The text of this traditional French carol dates to at least the 15th century, but we have no record of the tune until the 17th century. However, the first five notes are the same as the plainsong "Ave Maria Stella," which gives the tune an older feel.
The title of the song means "Christmas news" and the text tells the story of Jesus' birth, the wise men's visit, and of Simeon the Righteous who held baby Jesus in the Jewish temple. In English, the song is generally sung as "Christmas Comes Anew" or as "Now the Green Blade Riseth," the latter being more appropriate for Easter.
An a capella version
Unknown group, 2008:
Another a capella version, with more of a Gregorian chant feel.
Jubilate Bronze, 2008:
There is a handbell orchestration of this song which is apparently taking the handbell choir world by storm, because I found about a dozen versions of this on YouTube. I picked the best of the bunch to show you, here, plus a different handbell orchestration as a bonus video.
Bonus: Lynn Andersen, accompanied by Mark Andersen, 2007:
Unfortunately, I can't embed this one, but if you know anything about handbell choirs, you'll be pretty impressed.
Last Monday, Slate Magazine ran an article called “Awkward Suggestions: Let's Have Fun with the Google Search Box.” The article takes Google's predictive search feature (the feature that suggests “Michelle Obama” if you start typing “michelle o”) and compares what “less intelligent” vs. “more intelligent” people are searching for, by comparing queries that start with “less intelligent” and “more intelligent” phrases, such as “how 2” vs. “how might one.”
I agree that it's interesting that typing in “how 2" prompts phrases such as “how 2 kiss” and “how 2 get a six pack,” while typing in “how might one” prompts phrases such as “how might one treat poisoning from curare” and “how might one discover a new piece of music.” However, I take issue with the notion that one search is “less intelligent” and one is “more intelligent.” They're both bad searches.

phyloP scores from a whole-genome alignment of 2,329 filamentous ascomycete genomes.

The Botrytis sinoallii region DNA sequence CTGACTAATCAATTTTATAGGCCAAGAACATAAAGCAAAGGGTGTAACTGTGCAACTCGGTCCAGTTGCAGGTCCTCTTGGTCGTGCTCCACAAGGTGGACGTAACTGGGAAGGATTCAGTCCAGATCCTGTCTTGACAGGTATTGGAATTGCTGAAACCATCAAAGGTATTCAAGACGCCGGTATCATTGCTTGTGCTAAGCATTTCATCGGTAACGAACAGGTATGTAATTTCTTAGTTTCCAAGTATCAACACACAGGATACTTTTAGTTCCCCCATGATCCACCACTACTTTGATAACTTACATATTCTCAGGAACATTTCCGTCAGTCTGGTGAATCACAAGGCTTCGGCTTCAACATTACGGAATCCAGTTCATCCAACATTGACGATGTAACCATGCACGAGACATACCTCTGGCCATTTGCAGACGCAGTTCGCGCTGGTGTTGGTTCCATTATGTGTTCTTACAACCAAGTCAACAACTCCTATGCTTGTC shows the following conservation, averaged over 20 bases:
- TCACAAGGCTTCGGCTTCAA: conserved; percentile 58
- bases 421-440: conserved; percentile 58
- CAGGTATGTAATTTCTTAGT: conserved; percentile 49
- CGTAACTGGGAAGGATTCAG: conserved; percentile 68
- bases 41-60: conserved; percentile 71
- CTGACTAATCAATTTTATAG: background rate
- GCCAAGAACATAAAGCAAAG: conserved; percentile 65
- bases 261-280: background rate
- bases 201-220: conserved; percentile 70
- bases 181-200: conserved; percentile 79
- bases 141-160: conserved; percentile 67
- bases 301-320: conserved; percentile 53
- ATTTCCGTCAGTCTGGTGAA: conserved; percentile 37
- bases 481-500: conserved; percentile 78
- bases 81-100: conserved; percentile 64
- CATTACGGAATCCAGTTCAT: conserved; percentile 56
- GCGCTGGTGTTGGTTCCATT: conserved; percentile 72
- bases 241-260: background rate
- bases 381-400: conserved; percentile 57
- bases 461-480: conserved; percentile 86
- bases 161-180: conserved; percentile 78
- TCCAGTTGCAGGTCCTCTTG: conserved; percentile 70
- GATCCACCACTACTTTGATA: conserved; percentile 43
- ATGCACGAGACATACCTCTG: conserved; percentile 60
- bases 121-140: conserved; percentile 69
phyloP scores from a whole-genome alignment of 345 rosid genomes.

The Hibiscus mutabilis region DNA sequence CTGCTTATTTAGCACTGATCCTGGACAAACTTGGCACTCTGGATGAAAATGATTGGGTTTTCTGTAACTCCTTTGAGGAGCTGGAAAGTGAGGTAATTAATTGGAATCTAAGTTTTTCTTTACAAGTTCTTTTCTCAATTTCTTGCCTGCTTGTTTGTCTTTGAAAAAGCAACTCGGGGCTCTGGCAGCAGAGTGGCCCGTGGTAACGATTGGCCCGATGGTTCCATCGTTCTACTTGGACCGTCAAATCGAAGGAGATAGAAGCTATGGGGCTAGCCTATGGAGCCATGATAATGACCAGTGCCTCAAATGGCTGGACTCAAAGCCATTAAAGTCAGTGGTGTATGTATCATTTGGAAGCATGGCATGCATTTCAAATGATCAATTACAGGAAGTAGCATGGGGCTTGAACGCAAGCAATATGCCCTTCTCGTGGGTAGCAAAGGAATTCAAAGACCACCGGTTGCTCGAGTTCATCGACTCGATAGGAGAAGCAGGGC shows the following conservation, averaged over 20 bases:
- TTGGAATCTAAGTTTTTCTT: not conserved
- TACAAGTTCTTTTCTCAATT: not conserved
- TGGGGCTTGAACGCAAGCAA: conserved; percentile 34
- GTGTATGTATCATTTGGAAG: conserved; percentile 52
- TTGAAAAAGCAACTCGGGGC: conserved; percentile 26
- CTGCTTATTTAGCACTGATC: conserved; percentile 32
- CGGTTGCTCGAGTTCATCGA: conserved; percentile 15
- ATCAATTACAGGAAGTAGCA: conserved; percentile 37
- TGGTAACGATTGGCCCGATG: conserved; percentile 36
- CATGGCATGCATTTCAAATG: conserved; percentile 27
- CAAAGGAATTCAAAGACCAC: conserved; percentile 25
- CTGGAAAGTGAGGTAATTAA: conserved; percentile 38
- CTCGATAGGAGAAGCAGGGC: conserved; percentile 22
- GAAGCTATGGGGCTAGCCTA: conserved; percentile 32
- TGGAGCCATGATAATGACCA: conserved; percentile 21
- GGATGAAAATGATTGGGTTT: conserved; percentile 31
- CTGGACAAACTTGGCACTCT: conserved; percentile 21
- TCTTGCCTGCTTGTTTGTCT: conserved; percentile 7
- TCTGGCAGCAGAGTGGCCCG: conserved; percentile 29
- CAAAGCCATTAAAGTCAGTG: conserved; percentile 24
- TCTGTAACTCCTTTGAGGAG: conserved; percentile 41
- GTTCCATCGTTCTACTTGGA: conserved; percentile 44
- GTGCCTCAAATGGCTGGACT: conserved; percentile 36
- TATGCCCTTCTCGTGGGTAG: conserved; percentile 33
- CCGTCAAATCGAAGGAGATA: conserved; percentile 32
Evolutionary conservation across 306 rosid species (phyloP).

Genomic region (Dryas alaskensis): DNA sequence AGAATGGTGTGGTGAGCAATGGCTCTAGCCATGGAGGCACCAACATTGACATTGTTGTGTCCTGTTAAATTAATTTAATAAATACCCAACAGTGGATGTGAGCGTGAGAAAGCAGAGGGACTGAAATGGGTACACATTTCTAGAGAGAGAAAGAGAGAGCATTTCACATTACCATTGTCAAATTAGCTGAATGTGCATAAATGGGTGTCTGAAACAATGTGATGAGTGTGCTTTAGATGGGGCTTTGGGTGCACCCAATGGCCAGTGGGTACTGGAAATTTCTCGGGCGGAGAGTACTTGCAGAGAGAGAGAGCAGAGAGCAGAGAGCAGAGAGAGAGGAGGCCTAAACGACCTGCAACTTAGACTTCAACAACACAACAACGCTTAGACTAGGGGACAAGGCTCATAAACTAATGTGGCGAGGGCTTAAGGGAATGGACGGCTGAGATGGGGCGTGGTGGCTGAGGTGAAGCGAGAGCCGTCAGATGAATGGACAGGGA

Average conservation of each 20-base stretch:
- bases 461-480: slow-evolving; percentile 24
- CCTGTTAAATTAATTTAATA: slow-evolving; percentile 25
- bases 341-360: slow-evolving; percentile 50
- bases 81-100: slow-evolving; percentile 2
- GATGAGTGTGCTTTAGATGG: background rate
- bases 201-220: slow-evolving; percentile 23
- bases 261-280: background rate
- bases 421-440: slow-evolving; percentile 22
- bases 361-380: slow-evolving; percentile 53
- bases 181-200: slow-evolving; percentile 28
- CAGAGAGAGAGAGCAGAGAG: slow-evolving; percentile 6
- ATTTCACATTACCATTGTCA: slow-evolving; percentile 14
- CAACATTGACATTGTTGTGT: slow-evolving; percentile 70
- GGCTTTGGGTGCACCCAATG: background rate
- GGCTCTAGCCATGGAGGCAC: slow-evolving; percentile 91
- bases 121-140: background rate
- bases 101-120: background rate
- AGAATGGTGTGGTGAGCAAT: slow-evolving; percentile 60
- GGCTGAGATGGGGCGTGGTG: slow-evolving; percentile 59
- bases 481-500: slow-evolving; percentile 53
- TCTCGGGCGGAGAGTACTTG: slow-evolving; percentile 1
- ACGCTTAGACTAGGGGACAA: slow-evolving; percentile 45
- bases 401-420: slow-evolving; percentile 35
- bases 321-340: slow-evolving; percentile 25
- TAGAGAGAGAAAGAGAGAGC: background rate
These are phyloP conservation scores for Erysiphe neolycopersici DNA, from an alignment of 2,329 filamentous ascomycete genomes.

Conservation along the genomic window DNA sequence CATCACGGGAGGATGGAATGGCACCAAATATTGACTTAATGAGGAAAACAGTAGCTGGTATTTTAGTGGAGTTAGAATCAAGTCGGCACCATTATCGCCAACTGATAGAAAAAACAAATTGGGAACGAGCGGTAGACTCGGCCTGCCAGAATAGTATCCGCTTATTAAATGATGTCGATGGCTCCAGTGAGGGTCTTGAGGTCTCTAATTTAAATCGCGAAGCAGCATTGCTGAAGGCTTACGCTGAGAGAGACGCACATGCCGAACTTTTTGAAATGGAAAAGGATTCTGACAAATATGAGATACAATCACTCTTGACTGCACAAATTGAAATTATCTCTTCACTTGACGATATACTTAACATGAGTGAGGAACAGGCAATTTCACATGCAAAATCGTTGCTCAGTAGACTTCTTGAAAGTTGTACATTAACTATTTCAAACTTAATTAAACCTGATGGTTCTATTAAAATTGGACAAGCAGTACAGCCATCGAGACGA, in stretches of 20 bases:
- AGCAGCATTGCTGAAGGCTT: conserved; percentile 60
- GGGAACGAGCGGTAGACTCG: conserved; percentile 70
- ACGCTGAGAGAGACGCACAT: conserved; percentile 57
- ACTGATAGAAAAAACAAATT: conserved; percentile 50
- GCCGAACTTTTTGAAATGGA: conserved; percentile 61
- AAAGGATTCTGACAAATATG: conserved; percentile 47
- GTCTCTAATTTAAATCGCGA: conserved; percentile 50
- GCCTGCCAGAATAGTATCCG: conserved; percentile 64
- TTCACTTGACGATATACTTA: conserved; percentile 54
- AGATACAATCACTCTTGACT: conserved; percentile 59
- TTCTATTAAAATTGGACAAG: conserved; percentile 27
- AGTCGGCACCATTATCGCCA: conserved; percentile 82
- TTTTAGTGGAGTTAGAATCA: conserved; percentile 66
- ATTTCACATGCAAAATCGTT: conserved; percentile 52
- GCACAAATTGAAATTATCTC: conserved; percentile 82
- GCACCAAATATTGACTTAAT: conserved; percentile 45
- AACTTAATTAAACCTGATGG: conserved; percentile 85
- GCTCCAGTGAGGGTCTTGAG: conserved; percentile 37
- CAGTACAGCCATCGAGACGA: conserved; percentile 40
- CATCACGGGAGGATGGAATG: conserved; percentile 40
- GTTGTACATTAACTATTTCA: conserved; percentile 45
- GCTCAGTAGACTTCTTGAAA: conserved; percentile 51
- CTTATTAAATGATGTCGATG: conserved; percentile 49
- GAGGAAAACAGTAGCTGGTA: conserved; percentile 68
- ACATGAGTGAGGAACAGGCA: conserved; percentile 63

Imagine the search query “how to grow bananas.” Now imagine two web pages, one titled “how to kill ninjas” and one titled “tips on growing bananas.” The second one is clearly more relevant to the search, but the first title is actually closer to the search query, because it matches 2/4 words, while the second one matches only 1/4 words. Our smart human brains know that “bananas” is more important to the query than “how” and “to,” but computers don't know this unless programmers tell them.
What search engine programmers do, then, is give the computer a list of “stop words,” or, words to ignore when matching documents to searches. The actual stop words will vary from program to program, but they typically include pronouns, prepositions, conjunctions, modals, and some adverbs. Here is a good sample list.
So, now that our search engine is armed with a stop list, it knows to ignore the words “how” and “to,” which means that “kill ninjas” has 0/2 words in common with the original query while, “growing bananas” is a better match at 1/2. (The reason it's still only 1/2 is that computers also don't know that the words “grow” and “growing” are close enough that someone who searches for one is probably also interested in pages containing the other. Introducing a “synonym ring” which equates “grow” and “growing” allows a search engine to match queries containing one term with results containing the other.)
My point (and I do have one) is that all of the search strings compared in the article are composed entirely of stop words. The results for “how 2 tie a tie,” “how might one tie a tie” and “tie a tie” are virtually identical, because including stop words in a Google search query has almost no effect on the search results. Slate Magazine isn't comparing “more intelligent” and “less intelligent” queries, they're just casually-worded bad queries and hifalutin bad queries.